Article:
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  • Writer's pictureTodd

Trade Dress



Trade dress is some sort of visual element that acts as a source identifier. Trade dress can come in many packages, literally.


Take Crumbl cookies as an example. Crumbl claims trade dress protection for “Whimsical, outline shaped drawings on product packaging, presentation, and décor.”

In particular, Crumbl claims trade dress protection, and has a trademark registration for, for a pink box that fits four cookies.


Crumbl is suing Dirty Dough for trademark infringement, and Dirty Dough fought back in the #UtahCookieWars with billboards with slogans such as “Cookies so Good we’re being sued!” and “We don’t file lawsuits, we just have better cookies.”


Another type of trade dress is configuration or design of a product. Nike has some classic shoe design, such as Air Force Ones, Jordan 1s, and Dunks. BAPE, a company in Japan, got clever with their shoes, and arguably infringed on Nike’s trade dress. Nike filed a lawsuit and this case is pending in the Southern District of New York.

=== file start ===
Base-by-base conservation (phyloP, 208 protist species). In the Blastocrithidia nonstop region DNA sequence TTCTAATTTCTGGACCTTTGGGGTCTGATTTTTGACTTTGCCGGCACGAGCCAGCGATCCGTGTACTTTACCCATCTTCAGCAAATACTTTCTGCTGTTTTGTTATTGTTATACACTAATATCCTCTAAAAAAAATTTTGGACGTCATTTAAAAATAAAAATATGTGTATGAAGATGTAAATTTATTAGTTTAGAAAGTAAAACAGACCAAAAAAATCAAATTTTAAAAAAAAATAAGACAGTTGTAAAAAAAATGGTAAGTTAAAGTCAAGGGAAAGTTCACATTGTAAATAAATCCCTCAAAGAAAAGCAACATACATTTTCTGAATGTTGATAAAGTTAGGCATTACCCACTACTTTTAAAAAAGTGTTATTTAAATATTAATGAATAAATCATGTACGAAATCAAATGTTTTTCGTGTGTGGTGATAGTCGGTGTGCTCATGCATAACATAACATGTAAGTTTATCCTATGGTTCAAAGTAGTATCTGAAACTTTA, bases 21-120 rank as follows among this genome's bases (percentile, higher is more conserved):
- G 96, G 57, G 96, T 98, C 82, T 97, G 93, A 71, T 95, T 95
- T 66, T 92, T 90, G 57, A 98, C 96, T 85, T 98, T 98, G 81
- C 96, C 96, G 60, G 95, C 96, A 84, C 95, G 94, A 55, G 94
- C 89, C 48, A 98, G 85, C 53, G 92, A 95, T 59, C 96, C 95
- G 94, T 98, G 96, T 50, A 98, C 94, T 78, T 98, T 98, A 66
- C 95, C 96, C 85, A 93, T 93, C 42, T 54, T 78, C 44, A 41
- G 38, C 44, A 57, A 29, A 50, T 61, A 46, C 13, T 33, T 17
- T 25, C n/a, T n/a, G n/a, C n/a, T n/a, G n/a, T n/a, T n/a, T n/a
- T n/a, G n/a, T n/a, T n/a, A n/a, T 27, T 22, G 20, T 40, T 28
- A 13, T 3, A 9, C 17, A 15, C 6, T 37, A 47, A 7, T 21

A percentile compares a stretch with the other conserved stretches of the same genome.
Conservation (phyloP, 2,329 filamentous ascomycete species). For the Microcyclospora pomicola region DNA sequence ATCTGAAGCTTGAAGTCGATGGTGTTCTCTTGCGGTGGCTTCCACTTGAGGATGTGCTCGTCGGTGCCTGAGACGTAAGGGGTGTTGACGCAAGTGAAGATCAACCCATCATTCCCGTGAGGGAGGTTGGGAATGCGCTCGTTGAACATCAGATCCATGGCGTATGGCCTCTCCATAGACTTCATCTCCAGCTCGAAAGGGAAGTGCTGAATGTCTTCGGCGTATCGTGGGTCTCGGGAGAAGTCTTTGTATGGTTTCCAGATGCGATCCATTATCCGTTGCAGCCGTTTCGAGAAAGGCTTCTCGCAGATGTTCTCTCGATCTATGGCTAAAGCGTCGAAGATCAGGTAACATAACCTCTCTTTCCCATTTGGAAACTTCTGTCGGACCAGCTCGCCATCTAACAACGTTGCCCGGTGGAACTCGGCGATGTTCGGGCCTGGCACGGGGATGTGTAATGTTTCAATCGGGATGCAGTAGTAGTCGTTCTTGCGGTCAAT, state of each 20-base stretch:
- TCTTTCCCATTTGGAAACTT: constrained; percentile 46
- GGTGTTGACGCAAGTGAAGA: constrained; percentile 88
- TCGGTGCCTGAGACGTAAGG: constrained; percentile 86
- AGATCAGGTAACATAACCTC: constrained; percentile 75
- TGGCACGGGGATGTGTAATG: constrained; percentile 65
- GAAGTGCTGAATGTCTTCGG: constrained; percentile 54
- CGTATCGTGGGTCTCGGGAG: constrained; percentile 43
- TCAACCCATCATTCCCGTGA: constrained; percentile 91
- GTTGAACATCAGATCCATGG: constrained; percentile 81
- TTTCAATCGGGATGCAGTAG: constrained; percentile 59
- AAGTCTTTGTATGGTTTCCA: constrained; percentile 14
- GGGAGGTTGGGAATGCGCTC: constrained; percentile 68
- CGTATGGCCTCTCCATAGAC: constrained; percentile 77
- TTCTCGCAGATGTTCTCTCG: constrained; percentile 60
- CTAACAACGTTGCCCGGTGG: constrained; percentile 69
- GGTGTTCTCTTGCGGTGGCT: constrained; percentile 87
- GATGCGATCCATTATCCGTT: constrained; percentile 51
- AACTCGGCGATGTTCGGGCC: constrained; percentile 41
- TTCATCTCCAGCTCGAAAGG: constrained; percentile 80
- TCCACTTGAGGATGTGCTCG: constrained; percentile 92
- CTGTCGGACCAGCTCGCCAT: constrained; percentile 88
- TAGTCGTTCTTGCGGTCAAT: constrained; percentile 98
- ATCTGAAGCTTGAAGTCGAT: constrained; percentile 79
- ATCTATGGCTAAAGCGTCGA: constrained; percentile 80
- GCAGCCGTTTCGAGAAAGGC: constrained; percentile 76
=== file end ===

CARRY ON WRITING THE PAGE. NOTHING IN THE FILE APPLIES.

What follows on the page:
Another example of trade dress can be a store configuration. An example of this is the Apple store. Apple has a registered trademark for the “distinctive designated layout of a retail store comprised of a cube-shaped building constructed almost exclusively of transparent glass…” Apple also has a registered trademark for the layout of the store itself.


There are some additional legal requirements for trade dress, one of which is that it cannot be functional. This means that the trademark itself cannot be something the product needs to work. An example of this is a road sign with two springs on it so it doesn’t blow over. The Supreme Court held that the two springs served as an invention, not as a source identifier. Thus, if something is functional, it does not act as a trademark, because that is what a patent is for.


Please note that the information contained in this article is intended for general informational purposes only and not as specific legal advice. The facts of your situation may differ from this general information. It is not intended to and does not in any way establish an attorney-client relationship.

If you wish to schedule a consultation, let’s work together on your trademark needs

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